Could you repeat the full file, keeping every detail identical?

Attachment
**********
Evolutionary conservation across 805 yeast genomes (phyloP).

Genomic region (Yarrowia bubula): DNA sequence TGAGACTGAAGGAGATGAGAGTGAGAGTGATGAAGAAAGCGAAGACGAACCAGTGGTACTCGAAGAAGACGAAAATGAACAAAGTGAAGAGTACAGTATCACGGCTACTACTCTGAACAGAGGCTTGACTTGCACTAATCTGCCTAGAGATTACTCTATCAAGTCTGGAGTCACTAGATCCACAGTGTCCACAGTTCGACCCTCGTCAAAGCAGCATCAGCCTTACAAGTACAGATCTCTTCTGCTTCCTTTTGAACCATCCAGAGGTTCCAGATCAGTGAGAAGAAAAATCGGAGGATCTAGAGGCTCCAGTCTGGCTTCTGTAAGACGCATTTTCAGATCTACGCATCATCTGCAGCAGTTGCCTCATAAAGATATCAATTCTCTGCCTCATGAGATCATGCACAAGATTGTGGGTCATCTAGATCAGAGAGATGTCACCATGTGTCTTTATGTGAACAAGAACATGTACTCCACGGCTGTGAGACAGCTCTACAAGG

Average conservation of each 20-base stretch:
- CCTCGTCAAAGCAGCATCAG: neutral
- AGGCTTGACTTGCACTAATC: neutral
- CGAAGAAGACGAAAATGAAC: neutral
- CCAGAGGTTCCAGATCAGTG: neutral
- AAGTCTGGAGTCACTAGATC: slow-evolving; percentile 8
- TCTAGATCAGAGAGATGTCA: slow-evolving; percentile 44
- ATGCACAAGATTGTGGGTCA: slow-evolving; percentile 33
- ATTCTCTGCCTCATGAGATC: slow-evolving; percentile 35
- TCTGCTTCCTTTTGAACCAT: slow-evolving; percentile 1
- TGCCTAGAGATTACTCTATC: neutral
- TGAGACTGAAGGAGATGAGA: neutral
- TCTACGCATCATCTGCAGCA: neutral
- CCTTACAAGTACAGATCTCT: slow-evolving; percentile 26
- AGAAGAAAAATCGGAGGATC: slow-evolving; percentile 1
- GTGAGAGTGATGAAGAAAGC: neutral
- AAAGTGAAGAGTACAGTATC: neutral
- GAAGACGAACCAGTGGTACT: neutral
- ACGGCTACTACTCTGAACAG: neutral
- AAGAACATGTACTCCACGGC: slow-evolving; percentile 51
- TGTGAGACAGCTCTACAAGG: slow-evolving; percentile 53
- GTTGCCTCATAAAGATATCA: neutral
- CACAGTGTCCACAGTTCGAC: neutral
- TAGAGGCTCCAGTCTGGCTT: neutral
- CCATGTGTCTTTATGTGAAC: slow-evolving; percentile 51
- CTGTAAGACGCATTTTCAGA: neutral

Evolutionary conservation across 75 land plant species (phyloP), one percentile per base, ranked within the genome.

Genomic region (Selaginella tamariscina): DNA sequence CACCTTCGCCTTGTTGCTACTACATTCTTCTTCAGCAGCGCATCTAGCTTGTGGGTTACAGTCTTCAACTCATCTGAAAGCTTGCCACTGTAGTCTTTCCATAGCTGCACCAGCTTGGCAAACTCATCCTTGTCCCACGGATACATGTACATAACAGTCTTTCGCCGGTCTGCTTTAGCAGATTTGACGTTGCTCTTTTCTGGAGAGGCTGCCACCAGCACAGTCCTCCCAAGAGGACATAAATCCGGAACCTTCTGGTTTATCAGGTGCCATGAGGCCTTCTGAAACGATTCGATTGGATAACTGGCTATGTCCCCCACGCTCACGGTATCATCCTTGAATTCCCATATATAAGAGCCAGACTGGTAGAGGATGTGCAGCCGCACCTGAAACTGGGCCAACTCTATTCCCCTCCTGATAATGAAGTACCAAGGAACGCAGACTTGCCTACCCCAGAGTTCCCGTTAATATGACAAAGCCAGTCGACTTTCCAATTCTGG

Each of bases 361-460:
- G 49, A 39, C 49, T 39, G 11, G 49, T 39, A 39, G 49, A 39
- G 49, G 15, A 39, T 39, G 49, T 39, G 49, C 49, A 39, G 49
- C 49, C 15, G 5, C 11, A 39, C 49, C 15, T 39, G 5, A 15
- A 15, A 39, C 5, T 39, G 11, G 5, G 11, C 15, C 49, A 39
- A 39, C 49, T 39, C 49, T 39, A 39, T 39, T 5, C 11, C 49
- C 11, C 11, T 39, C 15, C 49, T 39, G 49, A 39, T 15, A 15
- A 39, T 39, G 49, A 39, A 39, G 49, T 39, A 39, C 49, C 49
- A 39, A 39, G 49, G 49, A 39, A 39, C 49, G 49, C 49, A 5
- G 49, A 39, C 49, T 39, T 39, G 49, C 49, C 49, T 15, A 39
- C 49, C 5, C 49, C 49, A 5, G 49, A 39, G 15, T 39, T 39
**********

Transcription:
Evolutionary conservation across 805 yeast genomes (phyloP).

Genomic region (Yarrowia bubula): DNA sequence TGAGACTGAAGGAGATGAGAGTGAGAGTGATGAAGAAAGCGAAGACGAACCAGTGGTACTCGAAGAAGACGAAAATGAACAAAGTGAAGAGTACAGTATCACGGCTACTACTCTGAACAGAGGCTTGACTTGCACTAATCTGCCTAGAGATTACTCTATCAAGTCTGGAGTCACTAGATCCACAGTGTCCACAGTTCGACCCTCGTCAAAGCAGCATCAGCCTTACAAGTACAGATCTCTTCTGCTTCCTTTTGAACCATCCAGAGGTTCCAGATCAGTGAGAAGAAAAATCGGAGGATCTAGAGGCTCCAGTCTGGCTTCTGTAAGACGCATTTTCAGATCTACGCATCATCTGCAGCAGTTGCCTCATAAAGATATCAATTCTCTGCCTCATGAGATCATGCACAAGATTGTGGGTCATCTAGATCAGAGAGATGTCACCATGTGTCTTTATGTGAACAAGAACATGTACTCCACGGCTGTGAGACAGCTCTACAAGG

Average conservation of each 20-base stretch:
- CCTCGTCAAAGCAGCATCAG: neutral
- AGGCTTGACTTGCACTAATC: neutral
- CGAAGAAGACGAAAATGAAC: neutral
- CCAGAGGTTCCAGATCAGTG: neutral
- AAGTCTGGAGTCACTAGATC: slow-evolving; percentile 8
- TCTAGATCAGAGAGATGTCA: slow-evolving; percentile 44
- ATGCACAAGATTGTGGGTCA: slow-evolving; percentile 33
- ATTCTCTGCCTCATGAGATC: slow-evolving; percentile 35
- TCTGCTTCCTTTTGAACCAT: slow-evolving; percentile 1
- TGCCTAGAGATTACTCTATC: neutral
- TGAGACTGAAGGAGATGAGA: neutral
- TCTACGCATCATCTGCAGCA: neutral
- CCTTACAAGTACAGATCTCT: slow-evolving; percentile 26
- AGAAGAAAAATCGGAGGATC: slow-evolving; percentile 1
- GTGAGAGTGATGAAGAAAGC: neutral
- AAAGTGAAGAGTACAGTATC: neutral
- GAAGACGAACCAGTGGTACT: neutral
- ACGGCTACTACTCTGAACAG: neutral
- AAGAACATGTACTCCACGGC: slow-evolving; percentile 51
- TGTGAGACAGCTCTACAAGG: slow-evolving; percentile 53
- GTTGCCTCATAAAGATATCA: neutral
- CACAGTGTCCACAGTTCGAC: neutral
- TAGAGGCTCCAGTCTGGCTT: neutral
- CCATGTGTCTTTATGTGAAC: slow-evolving; percentile 51
- CTGTAAGACGCATTTTCAGA: neutral

Evolutionary conservation across 75 land plant species (phyloP), one percentile per base, ranked within the genome.

Genomic region (Selaginella tamariscina): DNA sequence CACCTTCGCCTTGTTGCTACTACATTCTTCTTCAGCAGCGCATCTAGCTTGTGGGTTACAGTCTTCAACTCATCTGAAAGCTTGCCACTGTAGTCTTTCCATAGCTGCACCAGCTTGGCAAACTCATCCTTGTCCCACGGATACATGTACATAACAGTCTTTCGCCGGTCTGCTTTAGCAGATTTGACGTTGCTCTTTTCTGGAGAGGCTGCCACCAGCACAGTCCTCCCAAGAGGACATAAATCCGGAACCTTCTGGTTTATCAGGTGCCATGAGGCCTTCTGAAACGATTCGATTGGATAACTGGCTATGTCCCCCACGCTCACGGTATCATCCTTGAATTCCCATATATAAGAGCCAGACTGGTAGAGGATGTGCAGCCGCACCTGAAACTGGGCCAACTCTATTCCCCTCCTGATAATGAAGTACCAAGGAACGCAGACTTGCCTACCCCAGAGTTCCCGTTAATATGACAAAGCCAGTCGACTTTCCAATTCTGG

Each of bases 361-460:
- G 49, A 39, C 49, T 39, G 11, G 49, T 39, A 39, G 49, A 39
- G 49, G 15, A 39, T 39, G 49, T 39, G 49, C 49, A 39, G 49
- C 49, C 15, G 5, C 11, A 39, C 49, C 15, T 39, G 5, A 15
- A 15, A 39, C 5, T 39, G 11, G 5, G 11, C 15, C 49, A 39
- A 39, C 49, T 39, C 49, T 39, A 39, T 39, T 5, C 11, C 49
- C 11, C 11, T 39, C 15, C 49, T 39, G 49, A 39, T 15, A 15
- A 39, T 39, G 49, A 39, A 39, G 49, T 39, A 39, C 49, C 49
- A 39, A 39, G 49, G 49, A 39, A 39, C 49, G 49, C 49, A 5
- G 49, A 39, C 49, T 39, T 39, G 49, C 49, C 49, T 15, A 39
- C 49, C 5, C 49, C 49, A 5, G 49, A 39, G 15, T 39, T 39